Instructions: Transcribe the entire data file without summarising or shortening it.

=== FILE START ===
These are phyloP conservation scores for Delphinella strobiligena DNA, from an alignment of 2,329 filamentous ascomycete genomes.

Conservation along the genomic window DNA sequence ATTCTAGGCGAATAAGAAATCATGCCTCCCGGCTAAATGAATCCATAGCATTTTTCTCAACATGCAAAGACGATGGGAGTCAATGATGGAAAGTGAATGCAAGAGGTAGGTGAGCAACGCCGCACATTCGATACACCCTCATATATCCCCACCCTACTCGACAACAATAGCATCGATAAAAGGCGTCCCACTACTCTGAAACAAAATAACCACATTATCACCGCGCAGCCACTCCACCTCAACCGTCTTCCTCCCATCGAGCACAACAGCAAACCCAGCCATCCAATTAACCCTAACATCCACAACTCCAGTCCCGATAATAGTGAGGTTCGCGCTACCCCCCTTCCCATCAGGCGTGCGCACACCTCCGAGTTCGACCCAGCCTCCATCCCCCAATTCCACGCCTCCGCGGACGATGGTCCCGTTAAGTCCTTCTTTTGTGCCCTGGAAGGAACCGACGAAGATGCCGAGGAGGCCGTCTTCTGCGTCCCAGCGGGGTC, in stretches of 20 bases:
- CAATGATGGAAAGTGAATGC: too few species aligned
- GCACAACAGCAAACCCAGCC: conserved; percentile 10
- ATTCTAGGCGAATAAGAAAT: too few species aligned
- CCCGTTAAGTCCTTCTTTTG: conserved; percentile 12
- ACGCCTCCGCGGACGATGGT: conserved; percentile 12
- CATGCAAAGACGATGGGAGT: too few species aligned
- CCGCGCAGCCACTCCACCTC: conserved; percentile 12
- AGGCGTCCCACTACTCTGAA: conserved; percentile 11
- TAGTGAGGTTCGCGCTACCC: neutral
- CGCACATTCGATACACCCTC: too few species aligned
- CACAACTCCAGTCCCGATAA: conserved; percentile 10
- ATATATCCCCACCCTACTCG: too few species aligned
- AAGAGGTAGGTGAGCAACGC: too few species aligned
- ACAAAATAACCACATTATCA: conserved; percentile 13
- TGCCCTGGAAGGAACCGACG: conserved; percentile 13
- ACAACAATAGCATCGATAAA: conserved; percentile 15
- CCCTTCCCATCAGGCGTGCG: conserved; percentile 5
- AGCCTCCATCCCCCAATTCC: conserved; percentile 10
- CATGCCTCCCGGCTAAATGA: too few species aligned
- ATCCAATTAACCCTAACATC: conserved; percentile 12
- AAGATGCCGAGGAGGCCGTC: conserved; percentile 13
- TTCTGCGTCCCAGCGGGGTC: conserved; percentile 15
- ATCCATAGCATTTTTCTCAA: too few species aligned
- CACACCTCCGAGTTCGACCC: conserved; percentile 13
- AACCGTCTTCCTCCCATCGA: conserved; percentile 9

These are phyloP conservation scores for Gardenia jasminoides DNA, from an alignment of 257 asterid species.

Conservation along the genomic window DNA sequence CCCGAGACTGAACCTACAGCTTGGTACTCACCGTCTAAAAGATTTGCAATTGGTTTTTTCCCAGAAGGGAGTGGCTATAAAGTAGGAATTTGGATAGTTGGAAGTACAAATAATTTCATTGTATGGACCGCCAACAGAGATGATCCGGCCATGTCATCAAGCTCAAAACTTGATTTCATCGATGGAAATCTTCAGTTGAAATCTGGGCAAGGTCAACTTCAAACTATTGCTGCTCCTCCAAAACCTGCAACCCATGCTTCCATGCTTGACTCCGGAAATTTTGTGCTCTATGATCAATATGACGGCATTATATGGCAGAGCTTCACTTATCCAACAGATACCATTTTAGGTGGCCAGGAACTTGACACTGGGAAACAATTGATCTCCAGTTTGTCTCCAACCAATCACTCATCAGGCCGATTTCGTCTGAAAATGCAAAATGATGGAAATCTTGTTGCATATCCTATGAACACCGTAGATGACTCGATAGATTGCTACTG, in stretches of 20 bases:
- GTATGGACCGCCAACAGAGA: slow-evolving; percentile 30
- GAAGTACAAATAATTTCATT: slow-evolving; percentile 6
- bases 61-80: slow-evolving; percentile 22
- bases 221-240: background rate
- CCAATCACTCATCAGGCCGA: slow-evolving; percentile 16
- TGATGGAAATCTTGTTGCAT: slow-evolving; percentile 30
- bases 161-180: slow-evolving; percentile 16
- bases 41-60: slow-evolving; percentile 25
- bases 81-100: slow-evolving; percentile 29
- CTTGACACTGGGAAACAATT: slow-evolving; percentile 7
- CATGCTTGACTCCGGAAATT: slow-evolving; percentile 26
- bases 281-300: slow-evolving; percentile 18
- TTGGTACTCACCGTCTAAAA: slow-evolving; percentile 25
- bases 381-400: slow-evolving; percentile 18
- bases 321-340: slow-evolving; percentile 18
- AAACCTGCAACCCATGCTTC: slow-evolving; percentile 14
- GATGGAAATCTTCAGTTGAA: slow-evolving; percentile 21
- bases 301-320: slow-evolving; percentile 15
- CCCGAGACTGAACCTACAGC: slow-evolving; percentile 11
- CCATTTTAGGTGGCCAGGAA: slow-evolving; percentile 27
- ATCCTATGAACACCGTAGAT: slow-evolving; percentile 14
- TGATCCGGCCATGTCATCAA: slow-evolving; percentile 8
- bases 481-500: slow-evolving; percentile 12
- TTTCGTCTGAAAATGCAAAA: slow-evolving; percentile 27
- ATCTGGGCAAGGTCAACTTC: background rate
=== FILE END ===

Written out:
These are phyloP conservation scores for Delphinella strobiligena DNA, from an alignment of 2,329 filamentous ascomycete genomes.

Conservation along the genomic window DNA sequence ATTCTAGGCGAATAAGAAATCATGCCTCCCGGCTAAATGAATCCATAGCATTTTTCTCAACATGCAAAGACGATGGGAGTCAATGATGGAAAGTGAATGCAAGAGGTAGGTGAGCAACGCCGCACATTCGATACACCCTCATATATCCCCACCCTACTCGACAACAATAGCATCGATAAAAGGCGTCCCACTACTCTGAAACAAAATAACCACATTATCACCGCGCAGCCACTCCACCTCAACCGTCTTCCTCCCATCGAGCACAACAGCAAACCCAGCCATCCAATTAACCCTAACATCCACAACTCCAGTCCCGATAATAGTGAGGTTCGCGCTACCCCCCTTCCCATCAGGCGTGCGCACACCTCCGAGTTCGACCCAGCCTCCATCCCCCAATTCCACGCCTCCGCGGACGATGGTCCCGTTAAGTCCTTCTTTTGTGCCCTGGAAGGAACCGACGAAGATGCCGAGGAGGCCGTCTTCTGCGTCCCAGCGGGGTC, in stretches of 20 bases:
- CAATGATGGAAAGTGAATGC: too few species aligned
- GCACAACAGCAAACCCAGCC: conserved; percentile 10
- ATTCTAGGCGAATAAGAAAT: too few species aligned
- CCCGTTAAGTCCTTCTTTTG: conserved; percentile 12
- ACGCCTCCGCGGACGATGGT: conserved; percentile 12
- CATGCAAAGACGATGGGAGT: too few species aligned
- CCGCGCAGCCACTCCACCTC: conserved; percentile 12
- AGGCGTCCCACTACTCTGAA: conserved; percentile 11
- TAGTGAGGTTCGCGCTACCC: neutral
- CGCACATTCGATACACCCTC: too few species aligned
- CACAACTCCAGTCCCGATAA: conserved; percentile 10
- ATATATCCCCACCCTACTCG: too few species aligned
- AAGAGGTAGGTGAGCAACGC: too few species aligned
- ACAAAATAACCACATTATCA: conserved; percentile 13
- TGCCCTGGAAGGAACCGACG: conserved; percentile 13
- ACAACAATAGCATCGATAAA: conserved; percentile 15
- CCCTTCCCATCAGGCGTGCG: conserved; percentile 5
- AGCCTCCATCCCCCAATTCC: conserved; percentile 10
- CATGCCTCCCGGCTAAATGA: too few species aligned
- ATCCAATTAACCCTAACATC: conserved; percentile 12
- AAGATGCCGAGGAGGCCGTC: conserved; percentile 13
- TTCTGCGTCCCAGCGGGGTC: conserved; percentile 15
- ATCCATAGCATTTTTCTCAA: too few species aligned
- CACACCTCCGAGTTCGACCC: conserved; percentile 13
- AACCGTCTTCCTCCCATCGA: conserved; percentile 9

These are phyloP conservation scores for Gardenia jasminoides DNA, from an alignment of 257 asterid species.

Conservation along the genomic window DNA sequence CCCGAGACTGAACCTACAGCTTGGTACTCACCGTCTAAAAGATTTGCAATTGGTTTTTTCCCAGAAGGGAGTGGCTATAAAGTAGGAATTTGGATAGTTGGAAGTACAAATAATTTCATTGTATGGACCGCCAACAGAGATGATCCGGCCATGTCATCAAGCTCAAAACTTGATTTCATCGATGGAAATCTTCAGTTGAAATCTGGGCAAGGTCAACTTCAAACTATTGCTGCTCCTCCAAAACCTGCAACCCATGCTTCCATGCTTGACTCCGGAAATTTTGTGCTCTATGATCAATATGACGGCATTATATGGCAGAGCTTCACTTATCCAACAGATACCATTTTAGGTGGCCAGGAACTTGACACTGGGAAACAATTGATCTCCAGTTTGTCTCCAACCAATCACTCATCAGGCCGATTTCGTCTGAAAATGCAAAATGATGGAAATCTTGTTGCATATCCTATGAACACCGTAGATGACTCGATAGATTGCTACTG, in stretches of 20 bases:
- GTATGGACCGCCAACAGAGA: slow-evolving; percentile 30
- GAAGTACAAATAATTTCATT: slow-evolving; percentile 6
- bases 61-80: slow-evolving; percentile 22
- bases 221-240: background rate
- CCAATCACTCATCAGGCCGA: slow-evolving; percentile 16
- TGATGGAAATCTTGTTGCAT: slow-evolving; percentile 30
- bases 161-180: slow-evolving; percentile 16
- bases 41-60: slow-evolving; percentile 25
- bases 81-100: slow-evolving; percentile 29
- CTTGACACTGGGAAACAATT: slow-evolving; percentile 7
- CATGCTTGACTCCGGAAATT: slow-evolving; percentile 26
- bases 281-300: slow-evolving; percentile 18
- TTGGTACTCACCGTCTAAAA: slow-evolving; percentile 25
- bases 381-400: slow-evolving; percentile 18
- bases 321-340: slow-evolving; percentile 18
- AAACCTGCAACCCATGCTTC: slow-evolving; percentile 14
- GATGGAAATCTTCAGTTGAA: slow-evolving; percentile 21
- bases 301-320: slow-evolving; percentile 15
- CCCGAGACTGAACCTACAGC: slow-evolving; percentile 11
- CCATTTTAGGTGGCCAGGAA: slow-evolving; percentile 27
- ATCCTATGAACACCGTAGAT: slow-evolving; percentile 14
- TGATCCGGCCATGTCATCAA: slow-evolving; percentile 8
- bases 481-500: slow-evolving; percentile 12
- TTTCGTCTGAAAATGCAAAA: slow-evolving; percentile 27
- ATCTGGGCAAGGTCAACTTC: background rate